October 16, 1799|
Kurume, Fukuoka, Japan
|Died||November 7, 1881
Tanaka Hisashige (田中 久重, October 16, 1799 – November 7, 1881) was a Japanese engineer and inventor who founded in 1875 what became the Toshiba Corporation during the late Edo and Meiji period in Japan. He has been called the "Thomas Edison of Japan" or Karakuri Giemon.
Tanaka was born in Kurume, Chikugo province (present-day Fukuoka prefecture) as the eldest son of a tortoise shell craftsman. A gifted artisan, at the age of 14, he had already invented a loom. At 20 he made karakuri dolls, autonomous dolls powered by hydraulics, capable of relatively complex movements, which were then much in demand by the aristocrats of Kyoto, daimyō in various feudal domains, and by the Shōgun’s court in Edo. At age 21, he was performing around the country at festivals with clockwork dolls he constructed himself.
In 1834, he relocated to Osaka, where he experimented in pneumatics, hydraulics and various forms of lighting based on rapeseed oil. However, he soon moved on to Kyoto, where he studied rangaku, or western learning, and astronomy. In 1851, he built a Myriad year clock which is now designated as an Important Cultural Property by the Japanese government. With the development of the Sonnō jōi movement, the atmosphere in Kyoto became increasingly dangerous towards foreign influences and technology, and Tanaka was invited by Sano Tsunetami to the Saga Domain in Kyūshū, where he was welcomed by Nabeshima Naomasa.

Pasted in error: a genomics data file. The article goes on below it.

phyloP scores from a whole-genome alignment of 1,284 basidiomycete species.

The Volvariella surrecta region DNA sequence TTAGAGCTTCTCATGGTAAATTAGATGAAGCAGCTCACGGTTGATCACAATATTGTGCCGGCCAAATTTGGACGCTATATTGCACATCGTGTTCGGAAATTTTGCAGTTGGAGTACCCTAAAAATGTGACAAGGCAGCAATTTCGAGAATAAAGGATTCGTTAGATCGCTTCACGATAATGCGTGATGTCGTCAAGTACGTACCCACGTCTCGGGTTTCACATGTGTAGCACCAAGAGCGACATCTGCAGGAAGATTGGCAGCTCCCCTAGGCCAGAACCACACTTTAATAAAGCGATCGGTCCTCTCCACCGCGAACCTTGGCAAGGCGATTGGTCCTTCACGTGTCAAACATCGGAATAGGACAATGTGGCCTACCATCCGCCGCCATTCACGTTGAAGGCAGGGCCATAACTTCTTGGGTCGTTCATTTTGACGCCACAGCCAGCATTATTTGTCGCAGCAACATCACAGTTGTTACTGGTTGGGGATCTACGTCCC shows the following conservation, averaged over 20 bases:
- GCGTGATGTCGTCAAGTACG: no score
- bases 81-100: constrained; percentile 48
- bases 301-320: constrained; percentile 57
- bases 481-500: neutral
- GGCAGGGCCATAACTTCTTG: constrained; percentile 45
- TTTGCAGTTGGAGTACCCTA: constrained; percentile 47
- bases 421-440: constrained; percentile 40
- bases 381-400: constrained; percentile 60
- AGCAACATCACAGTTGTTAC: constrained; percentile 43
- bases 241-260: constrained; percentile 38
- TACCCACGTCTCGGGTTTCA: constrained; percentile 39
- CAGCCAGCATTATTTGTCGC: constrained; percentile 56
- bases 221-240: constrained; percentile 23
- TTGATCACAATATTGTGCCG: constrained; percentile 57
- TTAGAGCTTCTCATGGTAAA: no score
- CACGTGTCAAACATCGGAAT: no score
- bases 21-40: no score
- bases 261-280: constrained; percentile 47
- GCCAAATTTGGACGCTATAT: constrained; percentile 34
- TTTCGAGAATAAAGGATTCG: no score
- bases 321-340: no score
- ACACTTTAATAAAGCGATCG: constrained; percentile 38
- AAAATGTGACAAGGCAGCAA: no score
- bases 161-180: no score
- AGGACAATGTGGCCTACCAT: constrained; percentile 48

While in Saga, Tanaka designed and built Japan’s first domestically made steam locomotive and steam warship. Although he had no previous experience in the field, he had access to a Dutch reference book, and had watched the demonstration of a steam engine conducted by the Russian diplomat Yevfimy Putyatin during his visit to Nagasaki in 1853.
He was also involved in the construction of a reverberatory furnace in Saga for the production of Armstrong guns. In 1864, he returned to his native Kurume Domain, where he assisted in the development of modern weaponry.
In 1873, six years after the Meiji Restoration, Tanaka, by then aged 74 and still energetic, was invited by Kubusho (the Ministry of Industries) to come to Tokyo to make telegraphs at the ministry's small factory. He relocated to the Ginza district in 1875 and rented the second floor of a temple in what is now Roppongi as a workshop which later evolved into his first company - Tanaka Seisakusho (Tanaka Engineering Works), the first manufacturer of telegraph equipment in Japan.
After his death in 1881, his son founded Tanaka Engineering Works (田中製造所 Tanaka Seizōsho ). The company changed its name after Tanaka’s death to Shibaura Engineering Works (芝浦製造所 Shibaura Seizōsho ) in 1904, and after a merger in 1939 with Tokyo Denki became Tokyo Shibaura Denki, more commonly known today as Toshiba.
- Odagiri, Hiroyuki (1996). Technology and Industrial Development in Japan. Clarendon Press, Oxford. p. 157. ISBN 0-19-828802-6.
Morris-Suzuki, Tessa. The Technological Transformation of Japan: From the Seventeenth to the 21st-century Cambridge University Press, 1994. ISBN 0-521-42492-5